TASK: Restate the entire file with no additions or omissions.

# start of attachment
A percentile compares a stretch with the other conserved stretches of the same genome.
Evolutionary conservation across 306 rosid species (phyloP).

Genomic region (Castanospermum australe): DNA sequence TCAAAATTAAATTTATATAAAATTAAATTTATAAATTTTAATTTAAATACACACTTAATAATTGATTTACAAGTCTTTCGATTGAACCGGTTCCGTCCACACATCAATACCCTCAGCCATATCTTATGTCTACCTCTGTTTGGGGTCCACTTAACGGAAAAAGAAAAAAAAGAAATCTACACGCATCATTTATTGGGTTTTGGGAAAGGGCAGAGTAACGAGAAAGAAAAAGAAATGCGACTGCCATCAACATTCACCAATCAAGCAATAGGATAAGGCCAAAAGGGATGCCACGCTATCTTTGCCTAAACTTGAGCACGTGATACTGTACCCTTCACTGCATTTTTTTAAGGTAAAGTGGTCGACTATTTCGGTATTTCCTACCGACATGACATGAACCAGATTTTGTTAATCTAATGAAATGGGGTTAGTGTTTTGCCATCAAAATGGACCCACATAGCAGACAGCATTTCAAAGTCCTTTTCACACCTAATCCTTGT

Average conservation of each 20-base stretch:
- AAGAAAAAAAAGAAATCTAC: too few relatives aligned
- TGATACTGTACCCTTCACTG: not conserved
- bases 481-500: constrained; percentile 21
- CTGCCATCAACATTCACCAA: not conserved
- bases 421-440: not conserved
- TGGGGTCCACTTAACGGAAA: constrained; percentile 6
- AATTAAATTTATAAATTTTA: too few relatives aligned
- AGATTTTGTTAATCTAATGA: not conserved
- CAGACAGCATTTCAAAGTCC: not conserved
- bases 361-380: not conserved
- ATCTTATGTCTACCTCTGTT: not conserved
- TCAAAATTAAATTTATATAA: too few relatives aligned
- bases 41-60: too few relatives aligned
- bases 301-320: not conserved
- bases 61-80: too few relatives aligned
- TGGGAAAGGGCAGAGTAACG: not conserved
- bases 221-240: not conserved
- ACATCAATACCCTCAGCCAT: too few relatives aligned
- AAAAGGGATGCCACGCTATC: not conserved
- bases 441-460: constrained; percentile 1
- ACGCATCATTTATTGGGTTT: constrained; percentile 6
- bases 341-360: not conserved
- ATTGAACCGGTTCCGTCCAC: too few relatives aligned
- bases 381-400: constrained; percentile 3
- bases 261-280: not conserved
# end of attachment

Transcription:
A percentile compares a stretch with the other conserved stretches of the same genome.
Evolutionary conservation across 306 rosid species (phyloP).

Genomic region (Castanospermum australe): DNA sequence TCAAAATTAAATTTATATAAAATTAAATTTATAAATTTTAATTTAAATACACACTTAATAATTGATTTACAAGTCTTTCGATTGAACCGGTTCCGTCCACACATCAATACCCTCAGCCATATCTTATGTCTACCTCTGTTTGGGGTCCACTTAACGGAAAAAGAAAAAAAAGAAATCTACACGCATCATTTATTGGGTTTTGGGAAAGGGCAGAGTAACGAGAAAGAAAAAGAAATGCGACTGCCATCAACATTCACCAATCAAGCAATAGGATAAGGCCAAAAGGGATGCCACGCTATCTTTGCCTAAACTTGAGCACGTGATACTGTACCCTTCACTGCATTTTTTTAAGGTAAAGTGGTCGACTATTTCGGTATTTCCTACCGACATGACATGAACCAGATTTTGTTAATCTAATGAAATGGGGTTAGTGTTTTGCCATCAAAATGGACCCACATAGCAGACAGCATTTCAAAGTCCTTTTCACACCTAATCCTTGT

Average conservation of each 20-base stretch:
- AAGAAAAAAAAGAAATCTAC: too few relatives aligned
- TGATACTGTACCCTTCACTG: not conserved
- bases 481-500: constrained; percentile 21
- CTGCCATCAACATTCACCAA: not conserved
- bases 421-440: not conserved
- TGGGGTCCACTTAACGGAAA: constrained; percentile 6
- AATTAAATTTATAAATTTTA: too few relatives aligned
- AGATTTTGTTAATCTAATGA: not conserved
- CAGACAGCATTTCAAAGTCC: not conserved
- bases 361-380: not conserved
- ATCTTATGTCTACCTCTGTT: not conserved
- TCAAAATTAAATTTATATAA: too few relatives aligned
- bases 41-60: too few relatives aligned
- bases 301-320: not conserved
- bases 61-80: too few relatives aligned
- TGGGAAAGGGCAGAGTAACG: not conserved
- bases 221-240: not conserved
- ACATCAATACCCTCAGCCAT: too few relatives aligned
- AAAAGGGATGCCACGCTATC: not conserved
- bases 441-460: constrained; percentile 1
- ACGCATCATTTATTGGGTTT: constrained; percentile 6
- bases 341-360: not conserved
- ATTGAACCGGTTCCGTCCAC: too few relatives aligned
- bases 381-400: constrained; percentile 3
- bases 261-280: not conserved